Anarchist hero

Stuart Christie Granny made me an anarchist: general Franco, the Angry Brigade and me Scriber, 2004, pp423, £10.99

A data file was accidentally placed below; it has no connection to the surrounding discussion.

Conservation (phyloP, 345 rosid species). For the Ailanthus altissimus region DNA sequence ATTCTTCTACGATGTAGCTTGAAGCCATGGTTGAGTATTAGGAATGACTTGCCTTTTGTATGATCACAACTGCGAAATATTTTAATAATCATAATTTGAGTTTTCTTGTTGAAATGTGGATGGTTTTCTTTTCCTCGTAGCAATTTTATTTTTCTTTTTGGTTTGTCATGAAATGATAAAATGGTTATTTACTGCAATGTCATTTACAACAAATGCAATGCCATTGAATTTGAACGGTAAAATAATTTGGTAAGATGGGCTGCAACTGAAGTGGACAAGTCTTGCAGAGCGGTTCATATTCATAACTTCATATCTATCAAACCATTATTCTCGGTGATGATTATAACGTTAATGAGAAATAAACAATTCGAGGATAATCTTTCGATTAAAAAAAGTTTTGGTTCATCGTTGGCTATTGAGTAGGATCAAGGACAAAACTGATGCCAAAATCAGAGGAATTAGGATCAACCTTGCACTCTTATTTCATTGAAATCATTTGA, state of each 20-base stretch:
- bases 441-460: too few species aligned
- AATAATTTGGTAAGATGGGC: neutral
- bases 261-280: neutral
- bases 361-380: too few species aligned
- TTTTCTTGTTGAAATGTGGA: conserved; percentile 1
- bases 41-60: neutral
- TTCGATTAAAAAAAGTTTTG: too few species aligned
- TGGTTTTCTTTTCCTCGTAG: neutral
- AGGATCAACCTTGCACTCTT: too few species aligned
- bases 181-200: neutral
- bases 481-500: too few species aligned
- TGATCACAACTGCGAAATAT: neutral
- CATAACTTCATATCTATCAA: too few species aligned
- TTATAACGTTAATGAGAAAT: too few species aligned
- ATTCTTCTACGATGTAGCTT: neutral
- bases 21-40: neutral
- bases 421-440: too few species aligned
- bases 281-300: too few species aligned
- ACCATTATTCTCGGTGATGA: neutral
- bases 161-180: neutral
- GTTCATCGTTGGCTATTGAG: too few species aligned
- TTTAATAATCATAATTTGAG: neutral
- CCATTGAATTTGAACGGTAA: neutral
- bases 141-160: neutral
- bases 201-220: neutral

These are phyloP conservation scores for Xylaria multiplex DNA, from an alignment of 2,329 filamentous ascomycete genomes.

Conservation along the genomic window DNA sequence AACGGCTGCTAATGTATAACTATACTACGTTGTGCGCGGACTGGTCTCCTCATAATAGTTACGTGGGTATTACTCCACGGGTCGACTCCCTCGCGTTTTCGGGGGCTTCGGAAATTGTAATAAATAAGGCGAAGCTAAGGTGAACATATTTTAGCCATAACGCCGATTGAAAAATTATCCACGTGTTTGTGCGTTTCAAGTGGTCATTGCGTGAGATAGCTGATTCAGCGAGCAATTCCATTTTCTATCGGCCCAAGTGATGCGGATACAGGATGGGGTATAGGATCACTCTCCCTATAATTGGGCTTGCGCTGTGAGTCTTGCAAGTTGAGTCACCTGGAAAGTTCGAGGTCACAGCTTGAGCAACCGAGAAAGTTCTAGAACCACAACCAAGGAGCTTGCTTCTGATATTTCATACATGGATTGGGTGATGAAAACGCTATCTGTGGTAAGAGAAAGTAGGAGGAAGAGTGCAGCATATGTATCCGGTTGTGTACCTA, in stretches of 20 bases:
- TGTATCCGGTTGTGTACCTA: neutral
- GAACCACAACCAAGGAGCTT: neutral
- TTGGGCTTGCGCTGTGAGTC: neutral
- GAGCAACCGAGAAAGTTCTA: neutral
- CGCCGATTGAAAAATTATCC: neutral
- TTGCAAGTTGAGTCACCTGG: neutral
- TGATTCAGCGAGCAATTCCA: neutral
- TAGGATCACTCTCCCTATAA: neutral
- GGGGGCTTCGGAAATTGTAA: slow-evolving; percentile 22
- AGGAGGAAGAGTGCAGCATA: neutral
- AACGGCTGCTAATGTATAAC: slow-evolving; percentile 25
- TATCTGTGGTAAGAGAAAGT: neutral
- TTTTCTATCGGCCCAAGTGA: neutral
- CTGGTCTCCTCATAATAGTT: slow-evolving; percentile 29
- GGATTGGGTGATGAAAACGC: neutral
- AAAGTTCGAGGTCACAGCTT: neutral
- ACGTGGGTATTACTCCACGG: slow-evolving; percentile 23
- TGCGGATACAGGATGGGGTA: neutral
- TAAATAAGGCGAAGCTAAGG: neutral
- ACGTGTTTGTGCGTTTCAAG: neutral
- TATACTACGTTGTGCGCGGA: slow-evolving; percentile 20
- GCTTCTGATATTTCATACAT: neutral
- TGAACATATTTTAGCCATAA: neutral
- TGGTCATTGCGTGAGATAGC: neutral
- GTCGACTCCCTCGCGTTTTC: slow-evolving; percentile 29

Excitement at opening a present on Christmas morning is a rare thing for me these days, but I honestly couldn't have been more bushy-tailed and bright-eyed as a kid when I discovered the daughter had bought me Christie's autobiography. I read it with equal excitement. Me and Stuart's paths have crossed on a number of occasions during our political lives, although I am almost certain we have never actually met. As a 15-year-old member of the Tyneside Anarchist Federation, we made the Free Stuart Christie Campaign a popular focus of youth protest. The Spanish embassy was a frequent recipient of our outrage with sabotage and graffiti - our fellow anarchist, Stuart, had been so clearly framed by Franco's agents. Here he was, hitch-hiking to an anarchist camp in France, when suddenly he is found on the other side of the border carrying explosives with which to kill the famous fascist dictator. A Scottish anarchist, wearing his kilt, and a baggy gansie, hitch-hiking with a rucksack full of explosives, over the border into fascist Spain where they are known to love that political current so much? Whey, lad, it was clearly obvious the whole tale was nonsense. Well, that is until he was released, and the true story emerged: all bar the kilt bit had been true, and even then he was carrying the kilt sticking out of his rucksack, so folk would know he was Scottish. Stuart tells us some hilarious details of this adventure, although - let's face it - at the time this was almost a suicide mission. He had in fact been given the money for his rail journey into Spain, but thought he would be much more likely to attract attention and be searched than as a shaggy-haired tourist hitch-hiker. He did, however, reason that some customs man on the border would doubtless search his rucksack, so he came up with the idea of actually sticking the explosives around his body. "In Perpignan I found the public baths and paid for a cubicle. After a hot soak and still naked I unpacked the slab of plastique and taped them to my chest and stomach with elastoplast and adhesive tape. The detonators I wrapped in cotton wool and hid inside the lining of my jacket. The bag of potassium chlorate, the base of the chemical trigger, was too bulky to hide on my body, so I emptied it into a packet of sugar with a layer of sugar on top, and left it in the rucksack. "There was one tense moment when the lady attendant came in unannounced with clean towels, opening the cubicle door with her keys. She appeared surprisingly nonplussed by the sight of a naked, skinny young man from whose chest and stomach were protruding what appeared to be either full colostomy bags or brown paper poultices. Not realising she was in the presence of a Glaswegian kamikaze, she muttered something in French, presumably apologising for intruding on someone so modest and afflicted, and quickly backed out, closing the door behind her. "With the plastic explosive strapped to me, my body was improbably misshapen. The only way to disguise myself was with the baggy woollen jumper my granny had knitted to protect me against the biting Clydebank winds. At the risk of understatement, I looked out of place on the Mediterranean coast in August" (p140). There is a hilarious sequence where he gets picked up by an eccentric British person driving an eccentric car - the quid quo pro for the lift is that he is expected every time it stops to jump out and push it. Which is fine on country lanes, but when it happens in a heaving Spanish city centre, in the rush hour under the blazing sun, while all the explosives start to slip and the sticky wraps come undone, he thinks, not surprisingly, his number is up. When the poor bugger actually gets to Spain and books into a rat trap of a room he is so exhausted he falls onto the bed and, fully dressed and wrapped in explosives, he goes to sleep. Of course he is caught. He goes down for a long sentence, but escapes the death penalty - mainly because Spain at the time is trying to clean up its image in order to join what was then the European Economic Community. The story relates the campaign to free him, his relationships in prison and his reflections on whether his part in the plan had been morally correct. The idea, after all, had been to kill Franco as he was presenting the cup at a football tournament. It would doubtless have killed the captain and maybe other players and people in the crowd too. He rationalised at the time that the football team was almost as much a part of the problem as the dictator himself, since it collaborated in being the human face of the regime, and was the fiddler while so many others burned, sometimes literally. Stuart is saved this time round by the petitions of his ma and granny to Franco, a great lover of both in his catholic paternalism; despite having been the target, he grants an early release. Which in some respects was embarrassing for Stuart, given the continued custody of his comrades in crime and so many others who were still banged up without sight of daylight. This isn't the end of the story, though, and before too long, with the development of the Angry Brigade, the press have him down as public enemy No1. Papers announce in banner headlines that the police are looking for a Scottish anarchist who has recently done time on explosives charges in Spain! Stuart wonders just who they could be talking about, as he carries on going into work every day. There is an interesting description of the political and military thoughts of the Angry Brigade comrades and the state assault on those picked out as being the men and women behind the resistance. Stuart is roped in alongside the others, but the charges fail to stick and he is released. Meantime the others - James Greenfield, Anna Mendelson, John Barker and Hilary Creek - all go down for conspiracy to cause explosions. The case against all of them is highly circumstantial, based upon the notion that these are the kind of people with motive enough, who are angry enough to have carried out the offences and cannot prove they didn't do. I among hundreds of others volunteered to go to court and give evidence to say I too am the kind of person with motive enough, angry enough to have carried out the offences, but I didn't. The idea was to take young workers, unemployed, homeless, disabled, blacks, gays and women and say, 'We too: it could just as well be us.' There were millions of us, but the judges wouldn't wear a non-stop procession of young workers, suffering the many facets of social and industrial, sexual and racial repression in Britain. But, in many ways, the state could have picked up many more people on very little evidence other than motive and a lack of an alibi. Meantime, anyway, the Angry Brigade continued to send out communiqués and take actions. Stuart discusses in detail some of the politics and strategy of the brigade and its eventual rationale for winding up. I think the people who eventually took the decision to end the campaign were probably not the people who started it, but that is my opinion. Looking back, and indeed at the present, I think the Angry Brigade were right - not each and every sentence they wrote (the communiqués are probably the worst thing of their entire campaign, at times being pidgin-politics) or every tactic they employed, but overall. I think they were wrong to draw the conclusion that the campaign couldn't continue, but they would probably ask why I and others in that case are not continuing it. That's a good question. Suffice it to say, I think the class needs the means to respond to the state's violence and oppression. Not as a substitute of the class, but as part of the class response. Our ability to wage armed struggle on the state, on its own as a sole tactic, will never match their ability to wage it on us - perhaps the Provos drew that conclusion. Armed struggle must be linked to mass action and mass response by the people, but that doesn't mean all the people have to be engaged in armed struggle in order for it to be legitimate (take the example of our 'hit squads' during the 1984-85 miners' strike), but it must have their general approval. I believe any left or working class organisation which takes itself seriously enough to challenge any aspect of the state's assault on us, and who wishes the workers to take them seriously, must in some form or another at least prepare for the task of responding to those assaults. If you can't e ven defend yourself, let alone give them one back, you're not exactly scaring the pants off them. The Angry Brigade disbanded because of the other bomb attacks and shootings taking place at the time, and their wish not to be confused with 'outrage' and anti-working class actions. Today is a bad time for that type of armed response for even more of the same reasons - after 9/11 the general punter has been led to believe all armed resistance and all armed response is 'terrorism'. That probably wasn't the case in the heyday of the brigade. The book is very thoughtful, very funny, and Christie's tale is one which fellow working class folk will identify with - 'there but for the grace of god ...' There are many, many interesting sections in the beginning of the book about Stuart's early working class childhood in Glasgow and in particular that curious combination of militant trade unionism and political loyalism. He toyed with the Orange Order in his early youth, as did many of his peers. This book is greatly inspirational, not least in that it gave me a kick up the arse to start writing my own encounters with life in an overlapping period of great revolutionary upsurge and militancy across the world. A fascinating book about a working class hero, whatever his retrospections are now and - christ knows - he is entitled to these after what he has been through and what he risked. David Douglass